Festival season is officially here and that can only mean one thing: the streets of Toronto are buzzing with excitement as the 2022 Toronto International Film Festival approaches. On from September 8 to 18, the fest is back in full force with star-studded events and screenings of almost 200 movies (Harry Styles in My Policeman! The Knives Out sequel! Steven Spielberg’s first-ever TIFF premiere with The Fabelmans!) To help you narrow down your to-watch list slightly, I’ve rounded up some of the buzziest, women-directed films playing at this year’s festival that are sure to get people talking.

The Woman King (Gina Prince-Bythewood)

Gina Prince-Bythewood’s The Old Guard is arguably one of Netflix’s best original action movies (I said what I said), which makes the fact that the renowned filmmaker is sticking to the genre for her follow up very exciting. Starring Viola Davis, Thuso Mbedu, Lashana Lynch, Sheila Atim and John Boyega, The Woman King is an historical epic that tells the inspired-by-real-events story of the Agojie, an all-women group of warriors who were the fierce protectors of the African Kingdom of Dahomey.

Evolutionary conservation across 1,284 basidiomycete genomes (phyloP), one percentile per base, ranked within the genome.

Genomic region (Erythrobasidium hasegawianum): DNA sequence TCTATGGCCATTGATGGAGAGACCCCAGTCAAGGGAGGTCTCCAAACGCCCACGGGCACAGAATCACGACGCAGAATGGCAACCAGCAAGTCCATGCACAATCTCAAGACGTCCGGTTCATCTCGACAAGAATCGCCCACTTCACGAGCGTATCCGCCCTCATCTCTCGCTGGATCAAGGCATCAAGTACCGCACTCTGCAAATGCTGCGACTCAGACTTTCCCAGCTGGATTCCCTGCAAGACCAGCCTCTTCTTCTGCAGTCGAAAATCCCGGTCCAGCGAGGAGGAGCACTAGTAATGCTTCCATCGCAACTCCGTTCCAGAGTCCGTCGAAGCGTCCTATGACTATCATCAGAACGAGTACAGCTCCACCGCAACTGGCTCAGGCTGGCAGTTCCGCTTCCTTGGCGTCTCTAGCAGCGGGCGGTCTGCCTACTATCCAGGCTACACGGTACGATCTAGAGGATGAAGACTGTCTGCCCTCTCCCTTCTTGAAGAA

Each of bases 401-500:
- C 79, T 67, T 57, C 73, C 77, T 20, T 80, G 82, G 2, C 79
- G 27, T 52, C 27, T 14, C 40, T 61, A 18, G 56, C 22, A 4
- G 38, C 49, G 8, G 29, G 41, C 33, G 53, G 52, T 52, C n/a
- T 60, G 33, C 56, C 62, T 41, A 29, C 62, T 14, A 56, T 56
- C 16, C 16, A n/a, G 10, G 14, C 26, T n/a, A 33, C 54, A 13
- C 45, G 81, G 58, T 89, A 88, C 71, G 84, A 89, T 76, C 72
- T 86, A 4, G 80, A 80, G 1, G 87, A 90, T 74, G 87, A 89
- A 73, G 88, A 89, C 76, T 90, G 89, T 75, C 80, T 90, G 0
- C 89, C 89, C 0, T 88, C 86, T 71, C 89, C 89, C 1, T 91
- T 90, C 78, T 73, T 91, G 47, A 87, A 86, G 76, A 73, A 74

Women Talking (Sarah Polley)


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Canadian film darling Sarah Polley takes on CanLit powerhouse Miriam Toews in this adaptation of the 2018 novel Women Talking. The intense drama unfolds over one evening, during which a group of Mennonite women hold a secret women to discuss the endemic of rape and abuse that they—and many, many others—have faced at the hands of the men in their colony. As if the behind-the-scenes talent wasn’t enough of a draw, the all-star cast is just as impressive, and includes Frances McDormand, Claire Foy, Rooney Mara and Jessie Buckley.

Saint Omer (Alice Diop)

Tread carefully when it comes to Saint Omer, the narrative debut from acclaimed documentarian Alice Diop, because the subject matter is quite dark, to say the least. The French-language tale follows pregnant novelist Rama (Kayije Kagame), who is attending the trial of a woman (Guslagie Malanda) accused of killing her 15-month-daughter for research for her next book. Rama, however, gets more than she bargained for, and finds herself forced to confront the traumas of her past in the process.